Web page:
The time is right to reduce what is in excess and bring it into accord with what is right and reasonable. If this is done with sincerity, the subject's actions will bring good fortune.
The first line, yang, shows a person hurrying to help another. This is good, but the subject must be careful not to offer more than they can give.
The second line, yang, shows a person who maintains their own position, rather than starting a new adventure. It is better to remain steady than to extend oneself too far.
The third line, yin, shows three people on a journey together. The third person leaves, then the second. Walking alone, the first person finds companionship.
The fourth line, yin, shows a reduction in the burden one carries or the ailment one has, and it is an auspicious sign. Others can help, but most of the work is up to you.
The fifth line, yin, shows prosperity. Stand fast and expect what is coming to you. There will be help from a higher power.
The sixth line, yang, shows someone giving to others without reducing what is in their own storehouse. If the subject looks for purpose and direction for their energies and many will join them.
Hexagram Forty-one Commentary
This hexagram discusses hoarding and codependence. The idea of reduction is the cure for both problems. Think of reduction as simplifying life. The introduction recommends getting rid of excess to avoid hoarding. It says, "The time is right to reduce what is in excess and bring it into accord with what is right and reasonable." It's always a good idea to clear clutter.
The subject of the first line, yang, acts to help arrange other people's lives, while ignoring his or her own problems. In today's world we might say, "be careful not to offer more than you can give." Giving too much clutters up a person's time, and is another form of hoarding.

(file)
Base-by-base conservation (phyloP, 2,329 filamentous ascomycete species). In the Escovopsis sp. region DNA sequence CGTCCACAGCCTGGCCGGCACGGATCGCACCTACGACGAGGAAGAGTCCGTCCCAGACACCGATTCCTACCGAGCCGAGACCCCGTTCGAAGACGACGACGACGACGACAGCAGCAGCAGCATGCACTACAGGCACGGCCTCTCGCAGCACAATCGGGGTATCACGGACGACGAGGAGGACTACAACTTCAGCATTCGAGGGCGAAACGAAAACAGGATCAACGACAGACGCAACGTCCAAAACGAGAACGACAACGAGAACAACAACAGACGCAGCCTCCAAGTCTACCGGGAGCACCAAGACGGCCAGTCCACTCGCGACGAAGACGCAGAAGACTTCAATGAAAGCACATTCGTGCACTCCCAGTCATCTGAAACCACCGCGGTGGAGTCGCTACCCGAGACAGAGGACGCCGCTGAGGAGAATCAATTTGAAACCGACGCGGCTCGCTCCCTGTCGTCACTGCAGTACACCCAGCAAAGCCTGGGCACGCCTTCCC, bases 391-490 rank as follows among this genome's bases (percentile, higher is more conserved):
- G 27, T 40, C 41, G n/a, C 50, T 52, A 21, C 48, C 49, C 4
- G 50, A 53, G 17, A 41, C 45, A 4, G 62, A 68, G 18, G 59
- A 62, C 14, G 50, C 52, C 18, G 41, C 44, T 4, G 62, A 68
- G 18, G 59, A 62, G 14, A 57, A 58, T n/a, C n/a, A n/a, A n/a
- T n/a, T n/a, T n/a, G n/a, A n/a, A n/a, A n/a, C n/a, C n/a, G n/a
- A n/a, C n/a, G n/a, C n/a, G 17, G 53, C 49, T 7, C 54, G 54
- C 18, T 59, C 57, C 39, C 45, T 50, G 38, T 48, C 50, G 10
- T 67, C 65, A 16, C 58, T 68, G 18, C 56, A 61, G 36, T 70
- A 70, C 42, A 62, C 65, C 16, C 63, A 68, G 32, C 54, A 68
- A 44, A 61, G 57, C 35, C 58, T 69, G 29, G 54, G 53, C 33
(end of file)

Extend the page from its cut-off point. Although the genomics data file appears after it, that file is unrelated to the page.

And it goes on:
The subject of the second line, yang, knows how to turn down offers to do things for others. If the answer is no, say no. The line reminds, "It is better to remain steady than to extend oneself too far."
The third line, yin, shows three people who go on a journey. One by one, they go different directions. When it gets down to just one person, that person meets with new companions to walk with them. The message is each person in this group can take care of themself.
The fourth line, yin, shows how through simplification, reduction, we can reduce the burden we carry. It can also reduce the aliments we get, but the work of reduction and simplification is something we all must do for ourselves. Nobody else can do it for us.
The fifth line, yin, shows that if we simplify and focus on our lives, prosperity is more likely to come because of help from a higher power. The line advises: "Stand fast and expect what is coming to you."
The sixth line, yang, shows the influence of the higher power. This subject of this line gives to others "without reducing with is in their own storehouse." To reach this state of abundance takes help. However, the line advises the subject to "look for purpose and direction for their energies," others will join you.
To the reader: Most of the hexagrams have at least one line that predicts bad results, but that does NOT mean you are fated to that result. The hexagrams illustrate different attitudes, so study the actions and reactions to learn the attitudes that will lead to better outcomes.
The I Ching teaches you to flow with changes and create positive change from the inside through conscious living. Your future is in your hands. Consult the I Ching for ideas that lead to clear thinking and positive mental attitude. Reading the I Ching helps you take the time to reflect on your attitudes and ideas. Continue asking until you feel positive about your course.
To ask again - concentrate on your question then click the picture of the Wandering Sage (or click here).
A note about this interpretation of the I Ching: Nori Muster wrote this version of the iChing in 1994 and put it online at Surrealist.org in 2000. It is also available as an e-book. Click here to see Learning to Flow with the Dao at Amazon.com..